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The annual member survey helps us respond to your health and safety needs through relevant, quality, and timely education and programming.
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In long-term care it is increasingly apparent that who is on shift is just as important as how many staff are on shift. Quality care is difficult to achieve when we do not routinely engage with one another in a positive, or civil, manner.
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Leading from the Inside Out
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Guidelines & Regulations

Guidelines and Regulations

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WorkSafeBC’s healthcare and social services planned inspection initiative focuses on high-risk activities in the workplace that lead to serious injuries and time-loss claims.
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WorkSafeBC is releasing a discussion paper with proposed amendments to the Current Rehabilitation Services and Claims Manual that guide wage rate decisions related to short-term and long-term disability compensation. Recommended amendments include: These changes may affect your claims costs. Click here to view the proposed changes and offer feedback to WorkSafeBC – The deadline is 4:30 p.m. on Friday, […]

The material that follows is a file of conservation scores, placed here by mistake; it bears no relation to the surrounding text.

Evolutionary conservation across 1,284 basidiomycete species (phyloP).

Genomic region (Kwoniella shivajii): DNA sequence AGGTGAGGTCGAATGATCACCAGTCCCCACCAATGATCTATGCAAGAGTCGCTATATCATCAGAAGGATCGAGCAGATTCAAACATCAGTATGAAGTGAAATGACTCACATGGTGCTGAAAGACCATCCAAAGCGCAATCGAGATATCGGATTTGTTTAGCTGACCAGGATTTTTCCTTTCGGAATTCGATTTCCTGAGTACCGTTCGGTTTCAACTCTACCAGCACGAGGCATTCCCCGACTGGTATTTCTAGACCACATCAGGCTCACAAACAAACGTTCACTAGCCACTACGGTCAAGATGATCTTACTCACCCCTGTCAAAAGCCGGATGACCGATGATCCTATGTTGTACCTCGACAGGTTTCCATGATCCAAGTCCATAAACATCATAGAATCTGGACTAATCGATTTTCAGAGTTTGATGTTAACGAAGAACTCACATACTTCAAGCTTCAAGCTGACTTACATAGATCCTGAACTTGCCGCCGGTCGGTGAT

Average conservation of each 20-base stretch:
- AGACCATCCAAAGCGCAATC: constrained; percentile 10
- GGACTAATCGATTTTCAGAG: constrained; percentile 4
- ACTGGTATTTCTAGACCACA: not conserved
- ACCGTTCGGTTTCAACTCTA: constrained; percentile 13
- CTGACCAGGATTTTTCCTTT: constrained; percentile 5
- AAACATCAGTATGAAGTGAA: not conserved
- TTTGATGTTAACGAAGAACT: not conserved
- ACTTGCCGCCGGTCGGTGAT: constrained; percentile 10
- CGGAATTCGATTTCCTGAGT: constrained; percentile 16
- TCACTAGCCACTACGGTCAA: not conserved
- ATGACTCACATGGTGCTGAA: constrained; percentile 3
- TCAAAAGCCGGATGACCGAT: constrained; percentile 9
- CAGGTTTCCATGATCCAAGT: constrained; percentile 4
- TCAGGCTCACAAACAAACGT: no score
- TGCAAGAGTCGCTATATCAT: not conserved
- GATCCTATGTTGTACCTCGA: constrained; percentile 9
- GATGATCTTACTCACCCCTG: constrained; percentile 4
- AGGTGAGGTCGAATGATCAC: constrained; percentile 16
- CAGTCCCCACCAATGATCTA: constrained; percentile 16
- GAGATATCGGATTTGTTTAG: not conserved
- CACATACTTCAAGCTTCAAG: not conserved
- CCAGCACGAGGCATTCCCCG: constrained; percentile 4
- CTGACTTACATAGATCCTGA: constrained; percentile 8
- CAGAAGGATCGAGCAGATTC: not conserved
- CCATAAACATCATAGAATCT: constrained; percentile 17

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Q&A with Sue Higginbotham

May 8, 2018
Sue Higginbotham has facilitated violence prevention workshops for SafeCare BC for the past two years.

Sue Higginbotham has facilitated violence prevention workshops for SafeCare BC for the past two years. As a nurse for 40 years in two countries, Sue has seen a lot of violent incidents. This week, we learn more about her.

Q: What do you like most about teaching?
A: I enjoy the experiences that people bring to the workshops. I love the synergy that happens when healthcare staff get together away from the workplace and have the time and opportunity to reflect on how things are being done.

Q: Why are you passionate about the SafeCare BC programs and workshops?
A: Since the beginning of my career, I became interested in people who tried to hurt the people caring for them. I always knew that the causes were multifactoral and needed a diverse set of responses. I didn’t like how often care staff felt alone in trying to deal with this issue, and in many cases came to believe that being scratched, kicked, bitten and hit was part of their job. As a nurse manager, I made sure that I stood with the staff in trying to limit and deal with this behaviour.

Q: How would you describe your teaching style?
A: It is important to me to create a place of safety in the workshop, which allows for telling authentic stories and a chance to reflect on how some things might be done differently.

Q: Where do you draw your inspiration from?
A: I knew that education was key to making sense of the violence that care workers face. I am grateful for the work being done by Safecare BC and for the opportunity to facilitate the Provincial Violence Prevention Curriculum, which presents staff with a standardized approach to clients who exhibit violent behaviour.

Q: What do you hope participants get out of your workshops?
A: I always hope that participants will take away something they can try out in practice, leave with more confidence in their ability to handle violent situations and with an assertiveness that allows them to evaluate and suggest creative solutions to current practice.

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We strive to empower those working in the continuing care sector to create safer, healthier workplaces by fostering a culture of safety through evidence-based education, leadership, and collaboration.